I love buttermilk for use in pancakes, waffles, biscuits and many other breads and cakes. However, because I use so much buttermilk, I frequently run out. Not to worry. I just put 1-2 tbsp of vinegar into the bottom of a glass measuring cup, add the equivalent of sweet milk for buttermilk, pop in the microwave for 30 seconds and ‘voila’, I have curdled milk with the same properties as buttermilk.
Mr. Fix-It has a lot of trouble with indigestion from meals and so we have found that 1/4 cup (with each meal) of the refrigerated mixture of 24 oz concord grape juice, 32 oz of apple cider with the “mother”, 1/4 cup of local honey and 1/4 cup of apple cider vinegar with the “mother” keeps him from having tummy trouble. And it tastes good too!
Want to rid yourself of an odiferous garbage disposal? Just freeze vinegar in ice cube trays and throw the ice cubes into the disposal to grind up.
How about that glass you found on your corner table in the living room, left there two weeks ago by the child who was told, “No drinks in the living room!”? Yep, there’s that telltale ring of a water stain. Just take equal amounts of olive oil and vinegar and rub into the stain to remove it.
According to the Vinegar Institute, (they have a place where you can graduate with a degree in pickling agents?) vinegar has many uses, not the least of which is as an ant repellent. Just wipe your counters with distilled white vinegar and no ant will come within a mile of your home (because of the smell, I’m sure). I daresay that might work on the busybody relative variety of aunt as well. And add 2 Tbsp of the apple cider version of vinegar to ½ quart water, 2 Tbsp. sugar and a couple of drops of dish soap and you can lure fruit flies to a certain “death by a really disgusting substance.”
Figure this one out: You can pour straight vinegar on the weeds that line your sidewalk, repeating until they die (pickled dandelions anyone?) but add a cup of vinegar to a gallon of water for a perfect solution to soak your azaleas and will have them thanking you for the acid – well not literally.
Cut flowers stay fresher longer if you add 2 Tbsp of vinegar and 2 Tbsp of sugar to a quart of water to fill the vase. If you change the water every 5 days, the flowers will stay perky.
I got a chuckle out of this vinegar application according to the Institute – tackling smelly dogs: “Wet the dog down with fresh water. Use a mixture of 1 cup white distilled vinegar and 2 gallons water. Saturate the dog’s coat with this solution. Dry the dog off without rinsing the solution. The smell will be gone!” Right. And now they will smell like vinegar. Good trade.
Vinegar will remove that bumper sticker for the candidate for whom you voted and who wound up having an affinity for bribes and women. It will soften paint brushes, clean radiator vents and leather shoes and even fix DVDs that occassionally stick on one frame. Most amazing of all is that according to the winner of the 2007 Online Vinegar Use Competition (what is amazing is that there is such a contest and that people actually entered), you can immerse your gold jewelry in one cup of apple cider vinegar for 15 minutes and it comes out sparkling like it is real!! No need for expensive jewelry cleaning!!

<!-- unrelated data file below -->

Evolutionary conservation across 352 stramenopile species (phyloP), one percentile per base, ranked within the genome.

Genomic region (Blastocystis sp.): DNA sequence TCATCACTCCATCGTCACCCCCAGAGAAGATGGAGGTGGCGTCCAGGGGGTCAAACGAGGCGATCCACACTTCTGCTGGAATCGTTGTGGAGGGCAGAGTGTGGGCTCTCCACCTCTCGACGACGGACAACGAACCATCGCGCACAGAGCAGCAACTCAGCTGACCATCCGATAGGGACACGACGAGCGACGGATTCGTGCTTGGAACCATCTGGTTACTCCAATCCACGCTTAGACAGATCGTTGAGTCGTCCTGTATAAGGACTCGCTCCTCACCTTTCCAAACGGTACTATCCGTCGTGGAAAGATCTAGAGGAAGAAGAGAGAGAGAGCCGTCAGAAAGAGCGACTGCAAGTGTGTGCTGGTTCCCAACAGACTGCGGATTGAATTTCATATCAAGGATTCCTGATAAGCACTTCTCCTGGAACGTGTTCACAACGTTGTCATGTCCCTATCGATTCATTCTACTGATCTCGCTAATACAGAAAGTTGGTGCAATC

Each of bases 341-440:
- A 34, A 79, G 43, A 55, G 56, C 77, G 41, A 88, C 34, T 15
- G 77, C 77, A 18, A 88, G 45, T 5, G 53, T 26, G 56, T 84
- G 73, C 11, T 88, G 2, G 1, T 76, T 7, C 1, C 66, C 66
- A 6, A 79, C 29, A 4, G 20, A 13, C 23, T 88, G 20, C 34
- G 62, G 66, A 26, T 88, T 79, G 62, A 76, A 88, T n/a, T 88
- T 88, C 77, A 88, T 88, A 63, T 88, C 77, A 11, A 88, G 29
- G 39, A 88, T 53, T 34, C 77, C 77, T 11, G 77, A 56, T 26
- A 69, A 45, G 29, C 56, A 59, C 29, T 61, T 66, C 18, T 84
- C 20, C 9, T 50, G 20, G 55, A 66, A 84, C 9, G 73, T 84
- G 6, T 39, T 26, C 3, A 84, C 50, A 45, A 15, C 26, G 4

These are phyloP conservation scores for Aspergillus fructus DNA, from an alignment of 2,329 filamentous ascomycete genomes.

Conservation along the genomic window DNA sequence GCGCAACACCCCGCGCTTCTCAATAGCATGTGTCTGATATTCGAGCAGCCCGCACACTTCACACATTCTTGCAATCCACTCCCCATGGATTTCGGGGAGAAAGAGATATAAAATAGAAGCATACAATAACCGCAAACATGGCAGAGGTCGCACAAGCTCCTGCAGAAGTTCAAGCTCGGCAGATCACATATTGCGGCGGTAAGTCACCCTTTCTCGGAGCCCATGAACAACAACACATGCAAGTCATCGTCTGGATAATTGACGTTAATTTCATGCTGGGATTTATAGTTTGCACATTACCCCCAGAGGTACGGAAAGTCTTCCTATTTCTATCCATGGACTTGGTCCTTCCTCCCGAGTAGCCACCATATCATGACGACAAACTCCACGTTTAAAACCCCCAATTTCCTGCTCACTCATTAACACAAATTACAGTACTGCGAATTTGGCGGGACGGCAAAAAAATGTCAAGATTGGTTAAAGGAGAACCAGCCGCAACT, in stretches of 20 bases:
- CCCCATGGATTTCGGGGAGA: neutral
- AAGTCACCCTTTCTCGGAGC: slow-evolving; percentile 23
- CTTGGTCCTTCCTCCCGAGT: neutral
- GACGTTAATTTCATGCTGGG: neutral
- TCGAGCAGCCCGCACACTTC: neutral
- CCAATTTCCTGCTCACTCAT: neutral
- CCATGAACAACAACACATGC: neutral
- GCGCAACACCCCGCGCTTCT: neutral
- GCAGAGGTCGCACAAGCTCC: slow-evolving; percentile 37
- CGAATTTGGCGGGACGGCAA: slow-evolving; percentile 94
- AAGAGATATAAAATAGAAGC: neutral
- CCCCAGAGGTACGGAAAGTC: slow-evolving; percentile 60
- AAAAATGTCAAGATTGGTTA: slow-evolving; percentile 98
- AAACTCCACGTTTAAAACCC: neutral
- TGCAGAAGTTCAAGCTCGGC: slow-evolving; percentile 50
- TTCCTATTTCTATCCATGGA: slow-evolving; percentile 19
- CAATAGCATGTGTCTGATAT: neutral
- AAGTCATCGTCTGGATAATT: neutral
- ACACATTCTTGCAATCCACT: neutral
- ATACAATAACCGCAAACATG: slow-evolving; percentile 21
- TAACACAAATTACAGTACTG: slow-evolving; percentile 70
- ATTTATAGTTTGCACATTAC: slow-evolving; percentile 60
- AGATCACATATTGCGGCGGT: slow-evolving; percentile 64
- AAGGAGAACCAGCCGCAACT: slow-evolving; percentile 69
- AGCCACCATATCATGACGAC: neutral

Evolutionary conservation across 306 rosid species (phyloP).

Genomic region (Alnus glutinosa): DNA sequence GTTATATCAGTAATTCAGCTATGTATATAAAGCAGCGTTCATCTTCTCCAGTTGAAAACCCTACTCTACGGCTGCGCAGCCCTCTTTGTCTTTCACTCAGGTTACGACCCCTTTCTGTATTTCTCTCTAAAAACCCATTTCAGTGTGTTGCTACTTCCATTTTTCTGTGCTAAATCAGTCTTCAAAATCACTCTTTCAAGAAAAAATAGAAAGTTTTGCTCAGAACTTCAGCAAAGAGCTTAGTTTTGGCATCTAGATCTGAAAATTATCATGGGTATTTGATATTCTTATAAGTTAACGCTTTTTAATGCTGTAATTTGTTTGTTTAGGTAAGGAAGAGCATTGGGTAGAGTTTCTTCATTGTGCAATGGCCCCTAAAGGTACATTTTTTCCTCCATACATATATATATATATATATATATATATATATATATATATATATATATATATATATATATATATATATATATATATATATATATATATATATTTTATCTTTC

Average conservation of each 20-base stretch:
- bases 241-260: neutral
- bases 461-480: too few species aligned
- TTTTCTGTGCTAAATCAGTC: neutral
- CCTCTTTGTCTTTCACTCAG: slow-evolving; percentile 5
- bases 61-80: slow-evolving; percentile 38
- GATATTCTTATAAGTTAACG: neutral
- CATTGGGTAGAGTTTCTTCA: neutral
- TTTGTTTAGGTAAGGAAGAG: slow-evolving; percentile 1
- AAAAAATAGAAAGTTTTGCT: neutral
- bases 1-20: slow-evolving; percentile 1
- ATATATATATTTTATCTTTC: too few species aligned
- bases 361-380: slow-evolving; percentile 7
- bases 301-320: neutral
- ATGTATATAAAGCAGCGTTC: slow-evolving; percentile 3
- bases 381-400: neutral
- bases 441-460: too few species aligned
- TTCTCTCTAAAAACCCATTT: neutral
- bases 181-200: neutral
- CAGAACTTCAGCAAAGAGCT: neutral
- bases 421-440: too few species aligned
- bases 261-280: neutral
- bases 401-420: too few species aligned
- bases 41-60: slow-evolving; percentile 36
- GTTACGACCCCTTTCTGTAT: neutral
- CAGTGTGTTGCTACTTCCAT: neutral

Vinegar has many more uses that you can find at the website of the Vinegar Institute. Yes, it is a weird and smelly liquid, but evidently, it is nature’s miracle substance! Go out and buy a couple of gallons! I’m buying stock!
Oklahoma Pastry Cloth™ Company on Facebook
Archive for April, 2011
Yep, that’s what I tell anybody who says to me, “A scone? What’s a scone??” when I am showing off the three scones mixes that I carry at the shopping page. The Victorian House Original Recipe Scones are especially good because you can add anything you like to them like 1/2 cup of white chocolate and 1/3 cup of Craisins to create “addiction from a bag”! They are handy because you can make them ahead of time and either freeze them raw for baking later, or keep them in the frig raw for baking the next day. And one bag makes 16 big scones – a bonus! Packaged scones are a great thing to have on hand for a quick tea with the neighbor, a relaxing treat for your afternoon or a wonderful “thank you” gift in a pinch. The Victorian House Scones are an authentic Scottish scone, made with buttermilk.
But for those who like to say, “I make MY scones from scratch” – you know, the: “I grew the wheat, dried the wheat, ground the wheat, milked the cow, churned the butter, separated the cream AND got the eggs from our chickens” kinda gals – ok, so you got the ingredients at the store and put them into the mixer! Whatever – it’s homemade! – here is a recipe for you. These scones are fluffy and light and just keep you wanting more. This recipe is my own recipe that I have developed over many, many attempts at scones. And yes, if I should ever decide to market the mix, I WILL have to kill you. This recipe uses the dried orange zest from a couple of posts ago. And these are the English type of scone. So here you go:
Add flour to mixing bowl
Add Baking Powder
Add sugar or Splenda. If using Splenda add powdered milk.
Add dough enhancer – this is optional
Cut butter into pieces
Using mixer or dough blender, cut butter into flour until the mix resembles small peas.
Add orange zest.
Add 2 -3 tbsp frozen orange juice concentrate to the mix depending on how much of an orange flavor you prefer. Stir in
Add egg white and stir (you can use a whole egg if using Splenda for more moistness)
Mix until dough just holds together
Place dough on a floured surface like the The Oklahoma Pastry Cloth™. Pat the dough out into an 8″ circle and cut into 8 triangles
Place scones on a cookie sheet that has been lined with parchment paper and brush with a mixture of the reserved egg yolk and 3 tbsp cream.
Sprinkle with raw sugar. Bake for 15 – 20 minutes depending on how fast your oven is. You want them to be golden brown. If you would like, dip the tops of the freshly baked scones in the following icing:
Stir orange juice concentrate into melted butter
Add powdered sugar and stir. Add milk and continue stirring until smooth. Add more powdered sugar if it is too runny.
Add pinch of orange zest. Stir and then dip the tops of the scones into the icing.